Note

A **terminal** node is one at the bottom of the tree, like a leaf. a **non-terminal** node is one that has children. In the context of Tic-Tac-Toe, a winning, losing, or tied board is terminal, and all other boards are non-terminal because there are still moves that can be made.

Here for instance is a Max node, with two possible moves - one results in a win (+1), and the other in a draw (0). Naturally Max will want to make the winning move - so we can score this board as a +1.

Here is the choice redrawn with the scores at the leaf nodes “percolated” up to the top.

Here however is another Max node with two possible moves - one results in a loss (-1) and the other a draw. Seeking to maximize their score, Max will choose the move that produces a draw. So we can score this board as a 0.

Again, here is the choice redrawn with the scores at the leaf nodes “percolated” up to the top.

We can now move up to the previous board - which is a Min node. If Min has a choice between making a move that leads to a +1 node for Max and a move that leads to a 0 for Max, they’ll choose the 0, because that minimizes Max’s score.

And again with the scores percolated up. Note that the maximizing node (Player X) will always pick the highest scoring move.

Finally here’s a look at how the whole game tree might be explored by a single depth-first process. Presuming we expand moves from the left to the right from any given board, we’ll also be exploring child nodes from the left to the right.

## 6.1.3 Minimax with Serial Depth First Search¶

Now that we have the basic mechanics, we can explain the how to search the whole game tree, starting at a given move, to pick the optimal move. This tree search is particularly amenable to recursive depth first search, because once we score a terminal node, and pass its value to the parent, we can forget about it.

The pseudocode for this algorithm (technically called Negamax) is as follows:

```
//assume max is player 1
//and min is player -1
int Minimax(node,player)
if (node is terminal):
return player*score(node)
else
score <- -inf
for each child of node:
childscore<- -1*Minimax(child,-1*player)
score <- max(score,childscore)
return score
```

## 6.1.4 Parallelizing Depth-First Search¶

A parallel implementation is now fairly straightforward: when it is the computer’s turn we use a parallelized for loop to distribute subtrees generated by legal moves across tasks, and then each thread then performs its own recursive minimax on its respective subtrees. Each task needs its own private copy of the board. The score and bestmove variables are shared, however, and so when each thread updates these it has to do so in a critical section.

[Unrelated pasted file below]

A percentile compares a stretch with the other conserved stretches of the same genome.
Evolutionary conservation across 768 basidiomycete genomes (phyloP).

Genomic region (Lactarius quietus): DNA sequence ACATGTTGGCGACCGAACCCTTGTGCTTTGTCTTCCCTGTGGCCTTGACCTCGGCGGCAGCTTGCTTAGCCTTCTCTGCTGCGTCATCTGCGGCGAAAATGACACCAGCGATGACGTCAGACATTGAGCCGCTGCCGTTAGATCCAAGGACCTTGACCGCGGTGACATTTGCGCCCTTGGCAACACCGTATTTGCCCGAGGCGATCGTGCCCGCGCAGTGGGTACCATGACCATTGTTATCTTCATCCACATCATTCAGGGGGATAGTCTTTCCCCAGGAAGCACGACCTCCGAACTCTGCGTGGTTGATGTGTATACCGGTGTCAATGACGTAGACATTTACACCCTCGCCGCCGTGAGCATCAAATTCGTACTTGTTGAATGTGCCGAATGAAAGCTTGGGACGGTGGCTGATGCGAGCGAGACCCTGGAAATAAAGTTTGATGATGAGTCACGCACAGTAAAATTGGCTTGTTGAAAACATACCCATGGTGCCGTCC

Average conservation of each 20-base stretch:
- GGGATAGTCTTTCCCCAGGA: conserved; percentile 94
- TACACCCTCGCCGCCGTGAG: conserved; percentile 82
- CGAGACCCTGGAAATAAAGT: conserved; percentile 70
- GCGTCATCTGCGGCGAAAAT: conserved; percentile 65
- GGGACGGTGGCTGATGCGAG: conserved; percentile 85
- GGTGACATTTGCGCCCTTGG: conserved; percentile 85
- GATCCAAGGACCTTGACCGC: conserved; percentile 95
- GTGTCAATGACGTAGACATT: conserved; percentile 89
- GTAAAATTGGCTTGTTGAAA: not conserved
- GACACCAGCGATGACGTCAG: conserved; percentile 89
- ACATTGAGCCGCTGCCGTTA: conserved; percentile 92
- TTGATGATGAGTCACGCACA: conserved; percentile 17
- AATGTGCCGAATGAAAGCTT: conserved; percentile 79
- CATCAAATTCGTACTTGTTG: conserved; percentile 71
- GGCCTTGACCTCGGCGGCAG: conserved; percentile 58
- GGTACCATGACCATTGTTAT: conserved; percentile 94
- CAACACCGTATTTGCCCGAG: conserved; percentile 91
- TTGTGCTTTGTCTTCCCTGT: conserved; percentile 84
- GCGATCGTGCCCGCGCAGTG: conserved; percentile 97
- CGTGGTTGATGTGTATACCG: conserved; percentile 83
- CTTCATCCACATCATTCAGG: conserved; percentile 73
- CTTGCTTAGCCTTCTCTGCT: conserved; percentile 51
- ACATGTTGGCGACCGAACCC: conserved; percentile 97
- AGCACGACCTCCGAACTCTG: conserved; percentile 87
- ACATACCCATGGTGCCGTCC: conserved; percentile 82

A diagram is shown below:

And psuedocode:

```
void ParallelDFS(board)
bestmove <- -1;
score <- -2;
//distribute legal move subtrees across tasks
parallel for every legal move
newboard <- make_move(board,move)
//have each task do DFS on its subtree
tempScore <- minimax(newboard)
if(tempScore > bestscore)
//assuming these variables are shared
bestscore <- tempScore
bestmove = move
```

## 6.1.5 Programming Implementations¶

We’ll now explore the code implementations for the serial and parallel approaches.

In both cases, the central recursive minmax function that is run for a starting legal board move configuration down to its leaves is as follows:

```
//minimax in a single recursive function
// you call max if it is your move
// and min if it is your opponent's move.
int minimax(int * board, int player) {
//How is the position like for player (their turn) on board?
int winner = win(board); //is the board a win?
if(winner != 0) return winner*player; //base case
int curbestmove = -1; //the best move possible
int curbestscore = -2;//Losing moves are preferred to no move
int i;
for(i = 0; i < BOARDSIZE; ++i) {//For all moves,
if(board[i] == 0) {//If legal,